According to the GMK website, in the 12 months to January 31, 2010: its growth fund lost 6.61 per cent; the balanced fund dropped 2.51 per cent, and; the conservative fund returned 1.75 per cent.
While it’s not an exact overlap in time, the recent Mercer KiwiSaver survey 2009 annual performance data serves as a proxy benchmark to measure GMK against. In the Mercer survey the average conservative KiwiSaver fund returned 8.1 per cent in 2009; the average balanced fund returned 12.1 per cent, and the average growth fund grew by 16.5 per cent.
Steve of Wellington takes up the story here in one of the responses to Morgan’s article: “I’ve got my Kiwisaver with you Gareth and all I seem to do is lose money – thousands at the moment. How about less spin and more time trying to recover some of my money you have lost?”
Tuesday, February 16th, 2010
There’s something missing from this story which chronicles the sad tale of Geoffrey Adams, 41, of Greymouth.
Adams, perhaps the West Coast’s answer to Bernie Madoff, admitted to swindling his clients out of about $600,000 in a very rudimentary Ponzi scheme.
There wasn’t much to it, Adams simply attracted new clients “to pay out other investors as they retired and for his personal lifestyle”.
In his plea for bail, Adams’ lawyer said the guilty man had already paid back $44,000 and could handle paying $250 a week, which by my reckoning would take him over 40 years to clear the debt.
Judge Michael Crosbie quite rightly wasn’t having a bar of it and, in refusing bail, said Adams would most likely have to serve some time in jail.
His former clients may derive some satisfaction from this judgment. I hope they got some money too. According to the story, Adams was employed by a “mutual insurance company” during his Ponzi period.
And this is the glaring omission – the company in question remains anonymous, which doesn’t seem right in the circumstances. It may be possible to guess which “mutual insurance company” Adams worked for – there aren’t that many left in New Zealand – but I couldn’t find reference to it.
And the company should bear some responsibility, particularly, as Crosbie notes, Adams has a record of “a number of offences relating to dishonesty from 1986″.
That’s right – 1986: shouldn’t the insurance company carried out a few simple checks before hiring the guy?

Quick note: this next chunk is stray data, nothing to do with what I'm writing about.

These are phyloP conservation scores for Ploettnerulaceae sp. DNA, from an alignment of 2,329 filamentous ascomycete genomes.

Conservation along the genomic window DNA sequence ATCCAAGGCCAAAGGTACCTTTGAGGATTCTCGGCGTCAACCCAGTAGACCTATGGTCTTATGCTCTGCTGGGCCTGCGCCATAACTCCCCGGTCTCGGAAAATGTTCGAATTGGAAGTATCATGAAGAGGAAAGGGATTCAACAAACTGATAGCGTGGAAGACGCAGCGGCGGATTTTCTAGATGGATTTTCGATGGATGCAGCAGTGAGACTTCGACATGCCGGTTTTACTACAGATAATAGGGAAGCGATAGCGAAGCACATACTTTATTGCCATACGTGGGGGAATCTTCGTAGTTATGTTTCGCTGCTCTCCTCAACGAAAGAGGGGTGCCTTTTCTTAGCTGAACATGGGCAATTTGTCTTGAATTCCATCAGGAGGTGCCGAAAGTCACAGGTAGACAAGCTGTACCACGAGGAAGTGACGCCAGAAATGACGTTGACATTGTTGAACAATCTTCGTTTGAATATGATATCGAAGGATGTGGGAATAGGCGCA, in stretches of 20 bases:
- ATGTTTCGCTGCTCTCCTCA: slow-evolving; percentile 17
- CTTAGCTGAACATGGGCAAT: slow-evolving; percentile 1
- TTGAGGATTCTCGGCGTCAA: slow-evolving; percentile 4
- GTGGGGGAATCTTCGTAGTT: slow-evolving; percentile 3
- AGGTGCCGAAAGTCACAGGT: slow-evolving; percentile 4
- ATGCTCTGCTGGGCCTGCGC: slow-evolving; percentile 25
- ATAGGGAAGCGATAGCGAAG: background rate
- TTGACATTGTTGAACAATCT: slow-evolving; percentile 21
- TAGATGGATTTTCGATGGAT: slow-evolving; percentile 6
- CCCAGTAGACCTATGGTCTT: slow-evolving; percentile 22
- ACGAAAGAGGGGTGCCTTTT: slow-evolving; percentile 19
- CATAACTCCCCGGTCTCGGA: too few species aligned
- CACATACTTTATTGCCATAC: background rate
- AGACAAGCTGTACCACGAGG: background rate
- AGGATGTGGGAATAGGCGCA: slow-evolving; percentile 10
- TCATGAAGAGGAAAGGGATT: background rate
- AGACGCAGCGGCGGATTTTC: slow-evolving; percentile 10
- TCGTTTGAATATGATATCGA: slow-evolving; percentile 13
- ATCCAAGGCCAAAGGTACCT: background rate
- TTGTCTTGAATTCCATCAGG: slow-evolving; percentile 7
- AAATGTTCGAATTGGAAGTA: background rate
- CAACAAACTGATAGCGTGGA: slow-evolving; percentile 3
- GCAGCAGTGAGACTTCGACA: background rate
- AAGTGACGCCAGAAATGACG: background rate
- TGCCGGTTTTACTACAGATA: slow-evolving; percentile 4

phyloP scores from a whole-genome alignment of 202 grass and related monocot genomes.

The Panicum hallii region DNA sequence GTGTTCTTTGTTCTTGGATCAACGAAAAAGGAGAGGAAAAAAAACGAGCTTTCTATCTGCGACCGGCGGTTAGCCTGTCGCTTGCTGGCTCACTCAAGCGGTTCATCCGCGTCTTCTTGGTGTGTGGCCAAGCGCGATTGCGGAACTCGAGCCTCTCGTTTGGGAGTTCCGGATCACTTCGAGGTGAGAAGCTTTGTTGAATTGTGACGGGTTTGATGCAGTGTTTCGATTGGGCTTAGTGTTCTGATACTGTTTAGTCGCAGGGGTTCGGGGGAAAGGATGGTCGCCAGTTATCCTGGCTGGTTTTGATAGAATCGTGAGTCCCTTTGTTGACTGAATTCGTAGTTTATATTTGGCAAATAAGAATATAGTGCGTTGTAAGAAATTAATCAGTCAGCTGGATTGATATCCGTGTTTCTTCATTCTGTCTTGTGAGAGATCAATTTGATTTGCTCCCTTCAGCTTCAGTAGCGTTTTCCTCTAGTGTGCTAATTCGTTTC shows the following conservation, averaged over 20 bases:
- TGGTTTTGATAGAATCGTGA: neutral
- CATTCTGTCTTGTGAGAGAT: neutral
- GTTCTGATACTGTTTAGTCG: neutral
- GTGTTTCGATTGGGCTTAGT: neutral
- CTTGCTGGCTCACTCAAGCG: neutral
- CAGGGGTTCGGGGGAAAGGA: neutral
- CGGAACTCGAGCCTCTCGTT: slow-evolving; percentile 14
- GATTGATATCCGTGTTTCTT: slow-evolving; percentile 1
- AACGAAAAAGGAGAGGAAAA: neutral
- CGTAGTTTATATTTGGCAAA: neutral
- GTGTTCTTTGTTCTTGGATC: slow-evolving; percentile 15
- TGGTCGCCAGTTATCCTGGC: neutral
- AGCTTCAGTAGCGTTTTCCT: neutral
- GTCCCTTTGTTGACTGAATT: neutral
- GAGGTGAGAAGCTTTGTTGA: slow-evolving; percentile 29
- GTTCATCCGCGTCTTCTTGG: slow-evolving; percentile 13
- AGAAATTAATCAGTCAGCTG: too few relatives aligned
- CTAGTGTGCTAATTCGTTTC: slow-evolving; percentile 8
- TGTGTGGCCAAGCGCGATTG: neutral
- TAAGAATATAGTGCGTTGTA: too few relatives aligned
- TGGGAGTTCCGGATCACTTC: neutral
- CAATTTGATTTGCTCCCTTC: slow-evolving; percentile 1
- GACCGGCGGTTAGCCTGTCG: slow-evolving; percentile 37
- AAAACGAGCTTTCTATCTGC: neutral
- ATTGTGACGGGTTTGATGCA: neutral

Under new rules crawling their way into being, insurance companies and other entities that want to badge individuals as their agents or employees will have to be much more rigorous in their hiring and monitoring processes.
And if financial companies – even West Coast mutuals – want to lend their reputation to dubious individuals, they owe us the courtesy at least of apologising in public when it all goes wrong.
Monday, February 15th, 2010
If I was John Key, I’d be rarked up too with Reserve Bank governor Alan Bollard raining on my parade by saying the most New Zealand could expect was “crumbs from Australia’s table”.
I’d be even more pissed off because this was a week in which Key did Bollard a huge favour. He let his prime ministership take a battering, largely thanks to his government adopting policies that Bollard, and his predecessor Don Brash, have wanted for years.
That is: a big stick for beating house prices down.
The Real Estate Institute of New Zealand statistics released this morning show that, in January, home sales figuratively ground to a halt. Nationwide, 3666 homes changed hands, only the second month in the last 20 years to record fewer than 4000 transactions. That phenomenon coincided with the release of the Tax Working Group report that threw into doubt the tax climate for residential property investors.
In the heady month of January 2004, when unsolicited credit cards still fell from the letterbox like autumn leaves, more than twice that many houses were sold. The Reserve Bank was certainly banging on about the local love affair with property investment then, but did Michael Cullen do anything about it? No. He was too busy spending the Budget surpluses.
Now, the government has scared the be-jesus out of the investment rental property market, and just in time.